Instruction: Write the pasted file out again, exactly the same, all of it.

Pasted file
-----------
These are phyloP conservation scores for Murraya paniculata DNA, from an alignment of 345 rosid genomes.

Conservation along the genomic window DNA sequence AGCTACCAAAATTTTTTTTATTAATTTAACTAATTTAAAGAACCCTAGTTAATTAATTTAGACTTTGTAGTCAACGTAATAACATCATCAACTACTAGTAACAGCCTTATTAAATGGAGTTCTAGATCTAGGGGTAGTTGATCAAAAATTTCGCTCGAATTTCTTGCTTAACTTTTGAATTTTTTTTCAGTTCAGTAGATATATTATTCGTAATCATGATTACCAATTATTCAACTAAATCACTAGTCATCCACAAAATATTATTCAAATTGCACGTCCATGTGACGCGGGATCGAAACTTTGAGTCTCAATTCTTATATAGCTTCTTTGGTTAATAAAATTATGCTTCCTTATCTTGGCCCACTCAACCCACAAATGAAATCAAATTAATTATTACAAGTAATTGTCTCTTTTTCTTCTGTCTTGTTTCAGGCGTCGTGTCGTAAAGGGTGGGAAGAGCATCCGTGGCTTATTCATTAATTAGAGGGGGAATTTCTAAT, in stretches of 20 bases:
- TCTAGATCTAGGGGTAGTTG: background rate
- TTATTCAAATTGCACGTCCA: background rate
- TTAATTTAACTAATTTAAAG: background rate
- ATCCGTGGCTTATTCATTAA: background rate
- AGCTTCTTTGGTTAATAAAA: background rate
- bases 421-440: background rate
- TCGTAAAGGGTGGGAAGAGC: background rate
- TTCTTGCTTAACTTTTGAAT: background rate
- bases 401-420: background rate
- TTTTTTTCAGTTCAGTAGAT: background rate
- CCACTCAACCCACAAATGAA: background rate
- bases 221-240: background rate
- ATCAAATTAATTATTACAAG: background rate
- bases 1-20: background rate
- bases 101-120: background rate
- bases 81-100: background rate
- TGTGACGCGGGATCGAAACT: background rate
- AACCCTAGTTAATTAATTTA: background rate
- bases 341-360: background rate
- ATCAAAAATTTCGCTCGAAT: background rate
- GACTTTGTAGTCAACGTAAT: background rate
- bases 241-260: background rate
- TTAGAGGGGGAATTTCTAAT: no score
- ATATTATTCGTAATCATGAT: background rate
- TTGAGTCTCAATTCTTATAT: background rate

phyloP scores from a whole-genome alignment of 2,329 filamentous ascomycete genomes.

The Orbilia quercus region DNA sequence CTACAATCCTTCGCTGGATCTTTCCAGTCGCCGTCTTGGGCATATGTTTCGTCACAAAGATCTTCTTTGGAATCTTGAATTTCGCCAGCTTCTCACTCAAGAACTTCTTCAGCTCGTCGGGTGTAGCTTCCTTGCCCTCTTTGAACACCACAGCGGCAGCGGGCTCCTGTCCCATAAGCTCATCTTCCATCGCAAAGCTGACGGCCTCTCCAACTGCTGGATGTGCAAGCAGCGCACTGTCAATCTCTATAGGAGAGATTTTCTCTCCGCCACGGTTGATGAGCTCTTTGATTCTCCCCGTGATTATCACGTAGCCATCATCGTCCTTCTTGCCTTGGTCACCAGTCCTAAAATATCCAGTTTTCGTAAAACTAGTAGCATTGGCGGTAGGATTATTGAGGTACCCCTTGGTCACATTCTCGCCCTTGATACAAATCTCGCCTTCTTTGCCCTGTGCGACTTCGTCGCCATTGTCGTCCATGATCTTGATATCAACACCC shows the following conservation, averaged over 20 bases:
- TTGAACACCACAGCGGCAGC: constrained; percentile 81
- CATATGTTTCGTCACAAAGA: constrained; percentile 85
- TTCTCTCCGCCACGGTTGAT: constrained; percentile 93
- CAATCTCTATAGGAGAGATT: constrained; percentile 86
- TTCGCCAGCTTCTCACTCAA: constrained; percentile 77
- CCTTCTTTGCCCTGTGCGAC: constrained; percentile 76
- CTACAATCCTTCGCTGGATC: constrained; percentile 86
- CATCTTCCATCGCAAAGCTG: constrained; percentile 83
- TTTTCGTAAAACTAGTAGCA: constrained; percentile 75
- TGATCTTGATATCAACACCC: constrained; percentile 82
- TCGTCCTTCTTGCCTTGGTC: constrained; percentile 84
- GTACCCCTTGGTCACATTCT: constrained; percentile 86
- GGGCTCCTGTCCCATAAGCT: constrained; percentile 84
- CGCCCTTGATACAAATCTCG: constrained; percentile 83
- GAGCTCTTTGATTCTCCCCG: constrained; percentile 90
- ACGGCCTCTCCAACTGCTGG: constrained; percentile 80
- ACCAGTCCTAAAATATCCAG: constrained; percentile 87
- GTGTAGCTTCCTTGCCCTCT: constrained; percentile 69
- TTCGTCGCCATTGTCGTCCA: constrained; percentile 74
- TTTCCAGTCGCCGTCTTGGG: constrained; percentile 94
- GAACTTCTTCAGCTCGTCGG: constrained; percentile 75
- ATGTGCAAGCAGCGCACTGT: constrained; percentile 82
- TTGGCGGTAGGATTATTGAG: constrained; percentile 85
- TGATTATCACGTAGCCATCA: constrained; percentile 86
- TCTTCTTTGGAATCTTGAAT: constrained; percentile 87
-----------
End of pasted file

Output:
These are phyloP conservation scores for Murraya paniculata DNA, from an alignment of 345 rosid genomes.

Conservation along the genomic window DNA sequence AGCTACCAAAATTTTTTTTATTAATTTAACTAATTTAAAGAACCCTAGTTAATTAATTTAGACTTTGTAGTCAACGTAATAACATCATCAACTACTAGTAACAGCCTTATTAAATGGAGTTCTAGATCTAGGGGTAGTTGATCAAAAATTTCGCTCGAATTTCTTGCTTAACTTTTGAATTTTTTTTCAGTTCAGTAGATATATTATTCGTAATCATGATTACCAATTATTCAACTAAATCACTAGTCATCCACAAAATATTATTCAAATTGCACGTCCATGTGACGCGGGATCGAAACTTTGAGTCTCAATTCTTATATAGCTTCTTTGGTTAATAAAATTATGCTTCCTTATCTTGGCCCACTCAACCCACAAATGAAATCAAATTAATTATTACAAGTAATTGTCTCTTTTTCTTCTGTCTTGTTTCAGGCGTCGTGTCGTAAAGGGTGGGAAGAGCATCCGTGGCTTATTCATTAATTAGAGGGGGAATTTCTAAT, in stretches of 20 bases:
- TCTAGATCTAGGGGTAGTTG: background rate
- TTATTCAAATTGCACGTCCA: background rate
- TTAATTTAACTAATTTAAAG: background rate
- ATCCGTGGCTTATTCATTAA: background rate
- AGCTTCTTTGGTTAATAAAA: background rate
- bases 421-440: background rate
- TCGTAAAGGGTGGGAAGAGC: background rate
- TTCTTGCTTAACTTTTGAAT: background rate
- bases 401-420: background rate
- TTTTTTTCAGTTCAGTAGAT: background rate
- CCACTCAACCCACAAATGAA: background rate
- bases 221-240: background rate
- ATCAAATTAATTATTACAAG: background rate
- bases 1-20: background rate
- bases 101-120: background rate
- bases 81-100: background rate
- TGTGACGCGGGATCGAAACT: background rate
- AACCCTAGTTAATTAATTTA: background rate
- bases 341-360: background rate
- ATCAAAAATTTCGCTCGAAT: background rate
- GACTTTGTAGTCAACGTAAT: background rate
- bases 241-260: background rate
- TTAGAGGGGGAATTTCTAAT: no score
- ATATTATTCGTAATCATGAT: background rate
- TTGAGTCTCAATTCTTATAT: background rate

phyloP scores from a whole-genome alignment of 2,329 filamentous ascomycete genomes.

The Orbilia quercus region DNA sequence CTACAATCCTTCGCTGGATCTTTCCAGTCGCCGTCTTGGGCATATGTTTCGTCACAAAGATCTTCTTTGGAATCTTGAATTTCGCCAGCTTCTCACTCAAGAACTTCTTCAGCTCGTCGGGTGTAGCTTCCTTGCCCTCTTTGAACACCACAGCGGCAGCGGGCTCCTGTCCCATAAGCTCATCTTCCATCGCAAAGCTGACGGCCTCTCCAACTGCTGGATGTGCAAGCAGCGCACTGTCAATCTCTATAGGAGAGATTTTCTCTCCGCCACGGTTGATGAGCTCTTTGATTCTCCCCGTGATTATCACGTAGCCATCATCGTCCTTCTTGCCTTGGTCACCAGTCCTAAAATATCCAGTTTTCGTAAAACTAGTAGCATTGGCGGTAGGATTATTGAGGTACCCCTTGGTCACATTCTCGCCCTTGATACAAATCTCGCCTTCTTTGCCCTGTGCGACTTCGTCGCCATTGTCGTCCATGATCTTGATATCAACACCC shows the following conservation, averaged over 20 bases:
- TTGAACACCACAGCGGCAGC: constrained; percentile 81
- CATATGTTTCGTCACAAAGA: constrained; percentile 85
- TTCTCTCCGCCACGGTTGAT: constrained; percentile 93
- CAATCTCTATAGGAGAGATT: constrained; percentile 86
- TTCGCCAGCTTCTCACTCAA: constrained; percentile 77
- CCTTCTTTGCCCTGTGCGAC: constrained; percentile 76
- CTACAATCCTTCGCTGGATC: constrained; percentile 86
- CATCTTCCATCGCAAAGCTG: constrained; percentile 83
- TTTTCGTAAAACTAGTAGCA: constrained; percentile 75
- TGATCTTGATATCAACACCC: constrained; percentile 82
- TCGTCCTTCTTGCCTTGGTC: constrained; percentile 84
- GTACCCCTTGGTCACATTCT: constrained; percentile 86
- GGGCTCCTGTCCCATAAGCT: constrained; percentile 84
- CGCCCTTGATACAAATCTCG: constrained; percentile 83
- GAGCTCTTTGATTCTCCCCG: constrained; percentile 90
- ACGGCCTCTCCAACTGCTGG: constrained; percentile 80
- ACCAGTCCTAAAATATCCAG: constrained; percentile 87
- GTGTAGCTTCCTTGCCCTCT: constrained; percentile 69
- TTCGTCGCCATTGTCGTCCA: constrained; percentile 74
- TTTCCAGTCGCCGTCTTGGG: constrained; percentile 94
- GAACTTCTTCAGCTCGTCGG: constrained; percentile 75
- ATGTGCAAGCAGCGCACTGT: constrained; percentile 82
- TTGGCGGTAGGATTATTGAG: constrained; percentile 85
- TGATTATCACGTAGCCATCA: constrained; percentile 86
- TCTTCTTTGGAATCTTGAAT: constrained; percentile 87